organization of images exempted from a human decision and the surprise that comes from it underlines our conditioning, introduces a small fright

Result #1

that keeps us from a real understanding. The movie is a visual pun on the human condition, with the consciousness of our temporary insanity and inability to create reality as a unique being.Flynnns mimesis are likely to provoke laughter, but they are unlikely to provoke pity. They are likely to provoke laughter in an environment of instant power that does not teach us about the limits of our power, about the limits of our being. They are also likely to provoke a sense of the people—of the people in general—that has been the source of that original innocence in film, in literature, and in art. But in the case of Jennifer Bartletts movie, they are likely to provoke fear of the people rather than of the artist. Its a shame that we cannot find a way to say the words.

Result #2

into our viewing of the world. We have seen this horror before, and it is no easy matter to overcome. It is the world as it is, not the image of it. In the end, however, the visual manipulation of the image has resulted in an art of incitement which is without irony or irony of course.

Result #3

into the pose of the monsters. The feeling of being in the presence of something dangerous is further heightened by the way the media photographs the content of the images. But the most interesting aspect of this group of works is the emergence of a very particular type of image, one that is as self-evident as it is at first glance. If we could only read it, we could be reassured that the images were not the result of some sophisticated manipulation. But this is not to say that the image is not there, or that it is not part of a series of pictures. On the contrary, the image is always present, but never dominates the pictorial field; rather, it is a passing impression that is, as the title of the exhibition suggests, linked to the viewer.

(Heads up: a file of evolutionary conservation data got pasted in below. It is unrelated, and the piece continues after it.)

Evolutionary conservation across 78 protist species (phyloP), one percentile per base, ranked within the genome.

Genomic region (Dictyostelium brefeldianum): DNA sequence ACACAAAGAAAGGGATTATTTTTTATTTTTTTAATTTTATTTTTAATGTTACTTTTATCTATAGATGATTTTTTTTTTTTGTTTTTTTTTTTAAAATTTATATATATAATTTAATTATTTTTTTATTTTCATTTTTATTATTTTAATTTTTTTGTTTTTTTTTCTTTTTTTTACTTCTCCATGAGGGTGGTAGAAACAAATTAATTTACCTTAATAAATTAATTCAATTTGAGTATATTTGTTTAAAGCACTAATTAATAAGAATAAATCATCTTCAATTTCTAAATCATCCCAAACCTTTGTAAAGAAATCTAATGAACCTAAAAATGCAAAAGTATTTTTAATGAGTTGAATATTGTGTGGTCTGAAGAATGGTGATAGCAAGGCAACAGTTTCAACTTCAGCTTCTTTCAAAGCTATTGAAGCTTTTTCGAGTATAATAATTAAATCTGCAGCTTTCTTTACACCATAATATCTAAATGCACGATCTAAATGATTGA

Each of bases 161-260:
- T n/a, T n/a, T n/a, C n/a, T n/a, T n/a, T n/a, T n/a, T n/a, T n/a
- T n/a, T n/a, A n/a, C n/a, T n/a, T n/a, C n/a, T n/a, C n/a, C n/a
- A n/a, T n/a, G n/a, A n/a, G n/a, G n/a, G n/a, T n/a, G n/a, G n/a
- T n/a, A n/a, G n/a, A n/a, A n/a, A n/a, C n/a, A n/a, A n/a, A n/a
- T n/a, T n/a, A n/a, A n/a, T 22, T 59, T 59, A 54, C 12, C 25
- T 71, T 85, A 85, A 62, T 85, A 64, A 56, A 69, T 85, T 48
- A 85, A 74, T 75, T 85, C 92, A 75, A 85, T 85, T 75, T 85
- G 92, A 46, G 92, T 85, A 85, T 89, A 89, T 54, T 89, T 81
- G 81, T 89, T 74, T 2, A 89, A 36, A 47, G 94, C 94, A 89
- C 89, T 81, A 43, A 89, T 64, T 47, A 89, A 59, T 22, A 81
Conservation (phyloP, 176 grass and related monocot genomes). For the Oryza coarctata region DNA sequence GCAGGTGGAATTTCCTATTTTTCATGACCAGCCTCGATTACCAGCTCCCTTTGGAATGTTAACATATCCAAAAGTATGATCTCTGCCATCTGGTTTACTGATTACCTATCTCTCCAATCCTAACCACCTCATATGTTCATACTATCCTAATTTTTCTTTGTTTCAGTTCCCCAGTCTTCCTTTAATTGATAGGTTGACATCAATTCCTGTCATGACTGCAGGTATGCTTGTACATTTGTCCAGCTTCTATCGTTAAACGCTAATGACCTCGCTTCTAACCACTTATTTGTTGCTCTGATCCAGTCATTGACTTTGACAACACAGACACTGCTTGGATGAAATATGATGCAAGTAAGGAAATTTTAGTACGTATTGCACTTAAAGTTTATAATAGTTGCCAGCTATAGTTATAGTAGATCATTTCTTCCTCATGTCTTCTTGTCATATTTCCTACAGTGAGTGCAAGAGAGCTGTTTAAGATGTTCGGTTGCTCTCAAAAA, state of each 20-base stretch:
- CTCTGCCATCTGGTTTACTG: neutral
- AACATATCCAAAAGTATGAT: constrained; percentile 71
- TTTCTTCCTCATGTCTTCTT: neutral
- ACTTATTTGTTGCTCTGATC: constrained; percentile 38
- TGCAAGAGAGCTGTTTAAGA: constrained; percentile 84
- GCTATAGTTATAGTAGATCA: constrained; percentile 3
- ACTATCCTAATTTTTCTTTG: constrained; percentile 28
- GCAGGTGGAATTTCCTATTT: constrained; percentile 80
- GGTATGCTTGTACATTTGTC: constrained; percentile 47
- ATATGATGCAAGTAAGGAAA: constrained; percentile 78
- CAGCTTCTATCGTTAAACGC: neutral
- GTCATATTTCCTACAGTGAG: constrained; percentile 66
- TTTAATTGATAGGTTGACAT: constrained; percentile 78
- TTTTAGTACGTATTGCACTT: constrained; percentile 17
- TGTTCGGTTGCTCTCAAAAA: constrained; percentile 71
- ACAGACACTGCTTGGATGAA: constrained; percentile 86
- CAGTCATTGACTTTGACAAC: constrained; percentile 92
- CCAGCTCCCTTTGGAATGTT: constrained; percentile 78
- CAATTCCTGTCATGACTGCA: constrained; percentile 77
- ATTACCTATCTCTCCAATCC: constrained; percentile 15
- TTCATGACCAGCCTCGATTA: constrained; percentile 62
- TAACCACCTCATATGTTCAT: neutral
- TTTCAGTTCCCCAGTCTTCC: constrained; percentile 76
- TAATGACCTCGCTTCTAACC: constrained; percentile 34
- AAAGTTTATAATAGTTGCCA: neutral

Result #4

into our relationship with the world. The image of the victim, the image of the macho, the image of the whole, the image of the homosocial, the image of the weak, the image of the sexual. These are all presented as sources of the work of art, but at the same time they are merely references for it. This is what ultimately marks it as a means of the discursive domination of the individual and the self.

Result #5

-strickenness into the thrill of the scene. In the scene of the crime, the artist holds the back of her head; she is held up to the viewers eye, and she is seen in a veil of light, which hides her face and gives her a half-smile of the kind that suddenly forms an autonomous face. The subject of this scene is a woman, whose head is seen from behind, as if she were a little headless doll, a doll who has been covered by a veil, and then, in the light of the window of the gallery, the viewer sees her through the light of the sun. So, in the painting, the artist is represented not as an outsider, whose visage is visible through the veil of light, but as an artist, who now takes on the role of the manipulator of a well-known image. This works not only in the context of an actual painting, which is both a painting in itself and a painting within a painting, but also in the context of a photoconceptualist image, which is not only an image, but a painting that one can take in the world as one sees it, in a sense that already entails the opposite of what it pretends to be. In this case, the figures are revealed as the masks of a woman and a man, not as the works of art of the artist.

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